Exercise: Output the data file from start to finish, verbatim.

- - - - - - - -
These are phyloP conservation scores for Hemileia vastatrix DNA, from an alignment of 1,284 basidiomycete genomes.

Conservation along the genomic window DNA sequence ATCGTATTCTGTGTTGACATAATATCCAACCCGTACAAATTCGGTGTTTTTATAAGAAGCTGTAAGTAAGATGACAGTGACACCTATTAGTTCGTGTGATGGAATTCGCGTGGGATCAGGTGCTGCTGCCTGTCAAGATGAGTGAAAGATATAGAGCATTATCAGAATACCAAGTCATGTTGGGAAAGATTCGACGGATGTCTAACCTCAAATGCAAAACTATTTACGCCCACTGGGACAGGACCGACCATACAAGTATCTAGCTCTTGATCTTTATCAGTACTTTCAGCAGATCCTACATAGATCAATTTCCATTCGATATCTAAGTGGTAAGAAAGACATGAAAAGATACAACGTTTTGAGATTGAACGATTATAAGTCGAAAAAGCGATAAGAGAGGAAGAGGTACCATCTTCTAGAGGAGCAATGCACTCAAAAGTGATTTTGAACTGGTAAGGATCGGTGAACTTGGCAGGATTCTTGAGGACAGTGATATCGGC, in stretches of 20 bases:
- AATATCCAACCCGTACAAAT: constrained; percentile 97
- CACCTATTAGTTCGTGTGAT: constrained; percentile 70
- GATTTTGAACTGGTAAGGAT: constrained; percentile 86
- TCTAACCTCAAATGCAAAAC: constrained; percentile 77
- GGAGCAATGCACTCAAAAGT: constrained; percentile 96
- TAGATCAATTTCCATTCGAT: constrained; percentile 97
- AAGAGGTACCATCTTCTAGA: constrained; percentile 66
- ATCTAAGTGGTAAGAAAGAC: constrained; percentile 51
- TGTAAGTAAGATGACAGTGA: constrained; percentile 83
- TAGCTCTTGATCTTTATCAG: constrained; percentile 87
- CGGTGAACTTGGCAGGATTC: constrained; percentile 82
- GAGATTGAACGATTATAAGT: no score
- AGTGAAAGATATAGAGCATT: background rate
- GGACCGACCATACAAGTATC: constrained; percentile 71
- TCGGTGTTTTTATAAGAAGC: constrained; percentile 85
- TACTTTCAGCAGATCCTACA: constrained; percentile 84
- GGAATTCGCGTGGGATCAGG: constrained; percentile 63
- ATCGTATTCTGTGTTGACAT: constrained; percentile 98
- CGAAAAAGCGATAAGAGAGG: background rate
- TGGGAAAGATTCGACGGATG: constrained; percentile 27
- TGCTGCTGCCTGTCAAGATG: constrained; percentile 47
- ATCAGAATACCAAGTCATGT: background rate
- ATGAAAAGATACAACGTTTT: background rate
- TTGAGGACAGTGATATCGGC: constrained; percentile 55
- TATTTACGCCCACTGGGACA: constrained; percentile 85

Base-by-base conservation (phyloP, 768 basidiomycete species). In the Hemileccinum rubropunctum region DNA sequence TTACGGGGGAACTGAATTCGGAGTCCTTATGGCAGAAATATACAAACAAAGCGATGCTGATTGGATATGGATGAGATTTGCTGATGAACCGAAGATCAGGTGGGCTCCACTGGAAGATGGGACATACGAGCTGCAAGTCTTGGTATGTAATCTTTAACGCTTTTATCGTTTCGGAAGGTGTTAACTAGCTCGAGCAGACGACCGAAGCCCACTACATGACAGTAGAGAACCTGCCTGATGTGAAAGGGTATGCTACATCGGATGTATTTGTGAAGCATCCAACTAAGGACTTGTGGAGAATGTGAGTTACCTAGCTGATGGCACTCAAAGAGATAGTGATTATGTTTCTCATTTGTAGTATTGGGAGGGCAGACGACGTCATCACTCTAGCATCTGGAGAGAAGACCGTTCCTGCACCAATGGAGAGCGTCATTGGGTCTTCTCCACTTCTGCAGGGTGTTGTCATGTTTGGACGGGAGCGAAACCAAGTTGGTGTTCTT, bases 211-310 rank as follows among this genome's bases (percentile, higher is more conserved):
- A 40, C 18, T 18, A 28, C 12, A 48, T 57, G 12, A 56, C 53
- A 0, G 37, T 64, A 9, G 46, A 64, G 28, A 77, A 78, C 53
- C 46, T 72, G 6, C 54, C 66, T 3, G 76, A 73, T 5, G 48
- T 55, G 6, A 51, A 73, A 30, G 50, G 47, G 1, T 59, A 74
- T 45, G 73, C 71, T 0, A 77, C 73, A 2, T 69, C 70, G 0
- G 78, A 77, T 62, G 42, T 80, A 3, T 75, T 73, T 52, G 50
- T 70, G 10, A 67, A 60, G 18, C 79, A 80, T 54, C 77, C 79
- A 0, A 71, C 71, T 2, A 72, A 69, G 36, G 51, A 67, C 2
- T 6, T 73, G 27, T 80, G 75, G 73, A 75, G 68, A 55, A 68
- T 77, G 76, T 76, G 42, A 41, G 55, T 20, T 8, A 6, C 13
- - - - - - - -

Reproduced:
These are phyloP conservation scores for Hemileia vastatrix DNA, from an alignment of 1,284 basidiomycete genomes.

Conservation along the genomic window DNA sequence ATCGTATTCTGTGTTGACATAATATCCAACCCGTACAAATTCGGTGTTTTTATAAGAAGCTGTAAGTAAGATGACAGTGACACCTATTAGTTCGTGTGATGGAATTCGCGTGGGATCAGGTGCTGCTGCCTGTCAAGATGAGTGAAAGATATAGAGCATTATCAGAATACCAAGTCATGTTGGGAAAGATTCGACGGATGTCTAACCTCAAATGCAAAACTATTTACGCCCACTGGGACAGGACCGACCATACAAGTATCTAGCTCTTGATCTTTATCAGTACTTTCAGCAGATCCTACATAGATCAATTTCCATTCGATATCTAAGTGGTAAGAAAGACATGAAAAGATACAACGTTTTGAGATTGAACGATTATAAGTCGAAAAAGCGATAAGAGAGGAAGAGGTACCATCTTCTAGAGGAGCAATGCACTCAAAAGTGATTTTGAACTGGTAAGGATCGGTGAACTTGGCAGGATTCTTGAGGACAGTGATATCGGC, in stretches of 20 bases:
- AATATCCAACCCGTACAAAT: constrained; percentile 97
- CACCTATTAGTTCGTGTGAT: constrained; percentile 70
- GATTTTGAACTGGTAAGGAT: constrained; percentile 86
- TCTAACCTCAAATGCAAAAC: constrained; percentile 77
- GGAGCAATGCACTCAAAAGT: constrained; percentile 96
- TAGATCAATTTCCATTCGAT: constrained; percentile 97
- AAGAGGTACCATCTTCTAGA: constrained; percentile 66
- ATCTAAGTGGTAAGAAAGAC: constrained; percentile 51
- TGTAAGTAAGATGACAGTGA: constrained; percentile 83
- TAGCTCTTGATCTTTATCAG: constrained; percentile 87
- CGGTGAACTTGGCAGGATTC: constrained; percentile 82
- GAGATTGAACGATTATAAGT: no score
- AGTGAAAGATATAGAGCATT: background rate
- GGACCGACCATACAAGTATC: constrained; percentile 71
- TCGGTGTTTTTATAAGAAGC: constrained; percentile 85
- TACTTTCAGCAGATCCTACA: constrained; percentile 84
- GGAATTCGCGTGGGATCAGG: constrained; percentile 63
- ATCGTATTCTGTGTTGACAT: constrained; percentile 98
- CGAAAAAGCGATAAGAGAGG: background rate
- TGGGAAAGATTCGACGGATG: constrained; percentile 27
- TGCTGCTGCCTGTCAAGATG: constrained; percentile 47
- ATCAGAATACCAAGTCATGT: background rate
- ATGAAAAGATACAACGTTTT: background rate
- TTGAGGACAGTGATATCGGC: constrained; percentile 55
- TATTTACGCCCACTGGGACA: constrained; percentile 85

Base-by-base conservation (phyloP, 768 basidiomycete species). In the Hemileccinum rubropunctum region DNA sequence TTACGGGGGAACTGAATTCGGAGTCCTTATGGCAGAAATATACAAACAAAGCGATGCTGATTGGATATGGATGAGATTTGCTGATGAACCGAAGATCAGGTGGGCTCCACTGGAAGATGGGACATACGAGCTGCAAGTCTTGGTATGTAATCTTTAACGCTTTTATCGTTTCGGAAGGTGTTAACTAGCTCGAGCAGACGACCGAAGCCCACTACATGACAGTAGAGAACCTGCCTGATGTGAAAGGGTATGCTACATCGGATGTATTTGTGAAGCATCCAACTAAGGACTTGTGGAGAATGTGAGTTACCTAGCTGATGGCACTCAAAGAGATAGTGATTATGTTTCTCATTTGTAGTATTGGGAGGGCAGACGACGTCATCACTCTAGCATCTGGAGAGAAGACCGTTCCTGCACCAATGGAGAGCGTCATTGGGTCTTCTCCACTTCTGCAGGGTGTTGTCATGTTTGGACGGGAGCGAAACCAAGTTGGTGTTCTT, bases 211-310 rank as follows among this genome's bases (percentile, higher is more conserved):
- A 40, C 18, T 18, A 28, C 12, A 48, T 57, G 12, A 56, C 53
- A 0, G 37, T 64, A 9, G 46, A 64, G 28, A 77, A 78, C 53
- C 46, T 72, G 6, C 54, C 66, T 3, G 76, A 73, T 5, G 48
- T 55, G 6, A 51, A 73, A 30, G 50, G 47, G 1, T 59, A 74
- T 45, G 73, C 71, T 0, A 77, C 73, A 2, T 69, C 70, G 0
- G 78, A 77, T 62, G 42, T 80, A 3, T 75, T 73, T 52, G 50
- T 70, G 10, A 67, A 60, G 18, C 79, A 80, T 54, C 77, C 79
- A 0, A 71, C 71, T 2, A 72, A 69, G 36, G 51, A 67, C 2
- T 6, T 73, G 27, T 80, G 75, G 73, A 75, G 68, A 55, A 68
- T 77, G 76, T 76, G 42, A 41, G 55, T 20, T 8, A 6, C 13